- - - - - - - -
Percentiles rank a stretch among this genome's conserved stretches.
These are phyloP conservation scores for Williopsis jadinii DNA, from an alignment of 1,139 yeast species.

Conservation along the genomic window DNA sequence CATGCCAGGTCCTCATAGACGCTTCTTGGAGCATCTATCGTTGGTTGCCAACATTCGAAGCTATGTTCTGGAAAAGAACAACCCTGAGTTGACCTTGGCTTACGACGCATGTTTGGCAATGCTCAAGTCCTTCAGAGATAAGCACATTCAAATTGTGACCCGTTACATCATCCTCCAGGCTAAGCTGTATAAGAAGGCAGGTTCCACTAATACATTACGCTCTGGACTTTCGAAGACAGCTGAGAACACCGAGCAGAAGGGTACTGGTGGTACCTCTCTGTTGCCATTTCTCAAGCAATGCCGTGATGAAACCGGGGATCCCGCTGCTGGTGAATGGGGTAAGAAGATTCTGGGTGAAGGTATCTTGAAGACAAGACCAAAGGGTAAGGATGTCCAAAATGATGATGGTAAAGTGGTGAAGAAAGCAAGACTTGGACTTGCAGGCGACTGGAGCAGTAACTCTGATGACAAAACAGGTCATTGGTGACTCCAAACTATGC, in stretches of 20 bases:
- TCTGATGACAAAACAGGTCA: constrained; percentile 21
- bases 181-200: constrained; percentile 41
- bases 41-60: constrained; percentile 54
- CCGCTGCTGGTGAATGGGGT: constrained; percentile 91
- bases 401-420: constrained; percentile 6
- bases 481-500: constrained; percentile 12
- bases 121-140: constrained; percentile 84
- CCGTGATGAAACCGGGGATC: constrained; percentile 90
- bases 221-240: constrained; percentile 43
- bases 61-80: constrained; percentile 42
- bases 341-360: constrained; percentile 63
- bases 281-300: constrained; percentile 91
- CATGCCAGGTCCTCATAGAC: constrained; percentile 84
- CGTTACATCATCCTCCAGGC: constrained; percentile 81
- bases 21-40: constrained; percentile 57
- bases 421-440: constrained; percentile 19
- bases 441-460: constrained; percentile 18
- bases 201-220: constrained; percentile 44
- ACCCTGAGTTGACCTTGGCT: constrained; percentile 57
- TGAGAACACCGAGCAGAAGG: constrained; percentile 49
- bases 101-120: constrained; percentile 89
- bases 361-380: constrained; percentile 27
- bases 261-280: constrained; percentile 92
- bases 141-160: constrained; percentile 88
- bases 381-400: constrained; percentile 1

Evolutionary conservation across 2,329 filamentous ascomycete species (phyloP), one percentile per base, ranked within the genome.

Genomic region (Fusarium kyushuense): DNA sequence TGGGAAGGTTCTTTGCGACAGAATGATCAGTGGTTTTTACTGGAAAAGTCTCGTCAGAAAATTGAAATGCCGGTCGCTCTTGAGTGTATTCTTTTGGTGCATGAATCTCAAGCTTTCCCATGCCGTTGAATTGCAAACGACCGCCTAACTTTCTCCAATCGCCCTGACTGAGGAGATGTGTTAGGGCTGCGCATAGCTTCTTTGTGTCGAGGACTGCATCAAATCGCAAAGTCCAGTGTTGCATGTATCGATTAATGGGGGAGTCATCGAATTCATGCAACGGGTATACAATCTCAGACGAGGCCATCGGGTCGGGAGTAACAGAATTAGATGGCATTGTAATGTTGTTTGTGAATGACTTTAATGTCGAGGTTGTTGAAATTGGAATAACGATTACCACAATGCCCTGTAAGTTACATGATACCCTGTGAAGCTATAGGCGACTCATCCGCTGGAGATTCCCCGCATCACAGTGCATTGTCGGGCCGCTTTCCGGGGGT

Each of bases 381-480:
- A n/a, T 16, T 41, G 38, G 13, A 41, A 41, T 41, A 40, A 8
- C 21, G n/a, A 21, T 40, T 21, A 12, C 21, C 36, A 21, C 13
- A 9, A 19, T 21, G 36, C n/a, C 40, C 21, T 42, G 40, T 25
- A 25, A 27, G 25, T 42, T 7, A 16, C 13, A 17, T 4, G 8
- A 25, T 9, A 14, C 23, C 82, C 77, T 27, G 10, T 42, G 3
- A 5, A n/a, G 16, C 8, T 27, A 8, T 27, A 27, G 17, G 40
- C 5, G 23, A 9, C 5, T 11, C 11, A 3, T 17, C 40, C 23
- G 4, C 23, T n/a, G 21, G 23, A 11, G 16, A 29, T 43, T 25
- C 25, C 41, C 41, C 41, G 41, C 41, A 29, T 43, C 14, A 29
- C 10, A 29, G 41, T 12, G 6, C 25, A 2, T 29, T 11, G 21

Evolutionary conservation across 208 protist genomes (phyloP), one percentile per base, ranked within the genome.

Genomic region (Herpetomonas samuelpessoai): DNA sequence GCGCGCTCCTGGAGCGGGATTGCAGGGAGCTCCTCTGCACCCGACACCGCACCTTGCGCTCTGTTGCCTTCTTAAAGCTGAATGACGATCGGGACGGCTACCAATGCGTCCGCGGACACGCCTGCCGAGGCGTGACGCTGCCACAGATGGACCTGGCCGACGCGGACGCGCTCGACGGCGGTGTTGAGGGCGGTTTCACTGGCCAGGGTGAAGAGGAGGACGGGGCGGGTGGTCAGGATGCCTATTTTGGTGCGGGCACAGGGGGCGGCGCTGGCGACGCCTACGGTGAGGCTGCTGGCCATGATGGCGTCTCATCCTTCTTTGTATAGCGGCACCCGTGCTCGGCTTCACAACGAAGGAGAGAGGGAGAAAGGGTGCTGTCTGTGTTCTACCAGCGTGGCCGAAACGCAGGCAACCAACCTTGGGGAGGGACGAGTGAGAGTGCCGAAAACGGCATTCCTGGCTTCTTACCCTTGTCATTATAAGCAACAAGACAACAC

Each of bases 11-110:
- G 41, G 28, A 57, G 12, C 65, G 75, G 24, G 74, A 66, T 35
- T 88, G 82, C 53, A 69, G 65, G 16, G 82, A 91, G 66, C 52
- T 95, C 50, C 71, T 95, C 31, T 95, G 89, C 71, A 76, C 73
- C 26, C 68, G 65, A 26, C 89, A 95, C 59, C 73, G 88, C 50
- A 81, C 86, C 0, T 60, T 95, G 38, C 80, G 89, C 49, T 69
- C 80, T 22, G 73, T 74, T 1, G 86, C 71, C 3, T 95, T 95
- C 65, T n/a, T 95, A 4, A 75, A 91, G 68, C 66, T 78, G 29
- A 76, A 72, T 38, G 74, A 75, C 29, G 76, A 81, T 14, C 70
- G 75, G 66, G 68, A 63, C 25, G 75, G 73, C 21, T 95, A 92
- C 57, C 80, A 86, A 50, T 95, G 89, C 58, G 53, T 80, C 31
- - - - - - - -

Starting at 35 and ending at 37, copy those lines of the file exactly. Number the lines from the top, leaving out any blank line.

- A 25, A 27, G 25, T 42, T 7, A 16, C 13, A 17, T 4, G 8
- A 25, T 9, A 14, C 23, C 82, C 77, T 27, G 10, T 42, G 3
- A 5, A n/a, G 16, C 8, T 27, A 8, T 27, A 27, G 17, G 40